STARR COUNTY, Texas (CNS) — Catholic leaders in the Texas Rio Grande Valley are alarmed by the detrimental effect they say local gaming parlors are having especially on families.

“I am sorry they are here in our county,” said Deacon R.C. Salinas of Sacred Heart Parish in Escobares. “I don’t think they are doing anybody any good.”

“They” are the countless eight-liner machine parlors that have sprouted up all over Starr County since county commissioners approved a resolution in September 2014 to permit gaming machines in unincorporated areas with an annual licensing fee of $500 per machine.

Starr County is one of four counties that make up the Catholic Diocese of Brownsville.

Under Texas law, gaming machines that award non-cash prizes with a value of $5 or no more than 10 times the amount charged to play the game, are legal; however, gaming parlors are operating outside the parameters of the law and openly offering cash payouts.

The gaming parlors can be easily spotted from U.S. Highway 83 as soon as one crosses the Starr County line. The nondescript buildings, mostly without windows, are usually surrounded by wood fences. Neon “open” signs are one of the few clues that these establishments are in operation. The parking lots are packed in the middle of the workday.

The gaming machines, or “las maquinitas” as they are commonly called, draw patrons from across the Rio Grande Valley but have had an especially detrimental effect on local residents, Deacon Salinas said.

“We have people gambling away their retirement money, their rent money, the money they need to pay their bills or put food on the table,” he told The Valley Catholic, the Brownsville diocesan newspaper. “They are tempted by the prospect of winning fast money.”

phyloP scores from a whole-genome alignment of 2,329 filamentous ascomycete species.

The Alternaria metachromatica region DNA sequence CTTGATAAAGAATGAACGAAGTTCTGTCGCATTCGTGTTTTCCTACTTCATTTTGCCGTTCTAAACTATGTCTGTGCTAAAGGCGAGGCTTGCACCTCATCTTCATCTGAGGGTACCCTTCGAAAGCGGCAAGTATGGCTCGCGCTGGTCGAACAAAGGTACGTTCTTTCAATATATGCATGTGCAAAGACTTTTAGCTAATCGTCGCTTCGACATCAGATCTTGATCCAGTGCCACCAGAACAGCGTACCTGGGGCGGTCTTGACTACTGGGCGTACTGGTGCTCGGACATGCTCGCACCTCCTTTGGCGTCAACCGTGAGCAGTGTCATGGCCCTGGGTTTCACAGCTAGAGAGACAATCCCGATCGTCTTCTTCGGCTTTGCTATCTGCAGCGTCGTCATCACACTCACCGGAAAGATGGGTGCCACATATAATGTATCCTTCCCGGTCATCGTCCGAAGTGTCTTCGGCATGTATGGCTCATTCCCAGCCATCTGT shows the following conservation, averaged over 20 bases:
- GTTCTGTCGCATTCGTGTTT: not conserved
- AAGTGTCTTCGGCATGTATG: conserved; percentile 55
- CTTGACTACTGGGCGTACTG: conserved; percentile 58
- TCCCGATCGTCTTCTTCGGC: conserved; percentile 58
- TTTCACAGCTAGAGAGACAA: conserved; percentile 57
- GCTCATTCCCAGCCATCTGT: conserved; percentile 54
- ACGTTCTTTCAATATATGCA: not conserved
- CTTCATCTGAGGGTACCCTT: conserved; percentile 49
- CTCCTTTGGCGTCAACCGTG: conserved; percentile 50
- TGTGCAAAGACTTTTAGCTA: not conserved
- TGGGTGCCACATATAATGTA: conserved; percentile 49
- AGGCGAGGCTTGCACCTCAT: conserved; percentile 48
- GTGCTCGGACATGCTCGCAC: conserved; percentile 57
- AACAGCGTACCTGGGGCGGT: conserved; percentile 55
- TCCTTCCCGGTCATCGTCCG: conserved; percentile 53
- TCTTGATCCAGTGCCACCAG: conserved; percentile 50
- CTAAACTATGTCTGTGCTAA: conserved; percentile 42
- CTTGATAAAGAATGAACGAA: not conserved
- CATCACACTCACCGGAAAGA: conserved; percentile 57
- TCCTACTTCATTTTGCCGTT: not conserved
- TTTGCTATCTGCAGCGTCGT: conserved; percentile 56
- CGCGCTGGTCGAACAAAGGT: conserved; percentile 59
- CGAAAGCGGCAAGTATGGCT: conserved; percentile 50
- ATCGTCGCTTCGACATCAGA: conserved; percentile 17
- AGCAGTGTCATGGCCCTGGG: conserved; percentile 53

Deacon Salinas said there has been an increase in people requesting assistance from the parish to pay their rent and utility bills. In speaking with some of these families, the deacon said some have admitted that, “they blew their money at ‘las maquinitas.'”

“The people who frequent these gaming parlors are usually the most vulnerable — people on fixed incomes, the poor, the elderly,” said Deacon Salinas, who also believes the gaming parlors attract crime.

Problem gamblers have also sought counseling and spiritual direction from local clergy.

“Without breaking any confidences, I can tell you, yes, there is a problem,” said Father Juan Manuel Salazar, parochial vicar of Immaculate Conception Church in Rio Grande City. “Going to ‘las maquinitas’ has become an addiction for many in our community and as is true with any addiction, it takes away from the needs of the family.

“More likely than not, they are going to lose, but they keep going with that hope, ‘I’m going to hit it big with this next one, I’m going to hit it big with this next one'” and so on.

Jorge Hinojosa is the director of religious education for St. Anne Parish in Penitas, which includes Our Lady of Guadalupe Church, a mission in Sullivan City.

Sullivan City is located in Hidalgo County just before the Starr County line.

Hinojosa said he and other church members in Sullivan City believe the gaming parlors have caused a host of problems in their community, drawing unsavory characters from outside of the area, more crime and more traffic to the neighborhood.

Several church members had a lengthy discussion about it recently after daily Mass.

The gaming parlors, Hinojosa said, are hurting the spiritual as well as the financial health of the community.

“‘Los juegos’ (games) are actually taking people away from church ministries,” Hinojosa said. “Several of the elderly ladies from our church have stopped coming to their rosary groups and instead are going to ‘las maquinitas’ to socialize — and we’re hearing that many of them are gambling away their Social Security checks.

“To say we are concerned is an understatement.”

Starr County officials expect to make about $2 million annually from licensing the gaming machines, which is earmarked to cover a budget shortfall.

“The excuse is that county gets taxes off of them,” Father Salazar said. “The reality of what is happening is that the county is robbing Peter to pay Paul, as the saying goes. They don’t account for the devastation that gambling is causing our families. The constituents are the ones who are suffering.”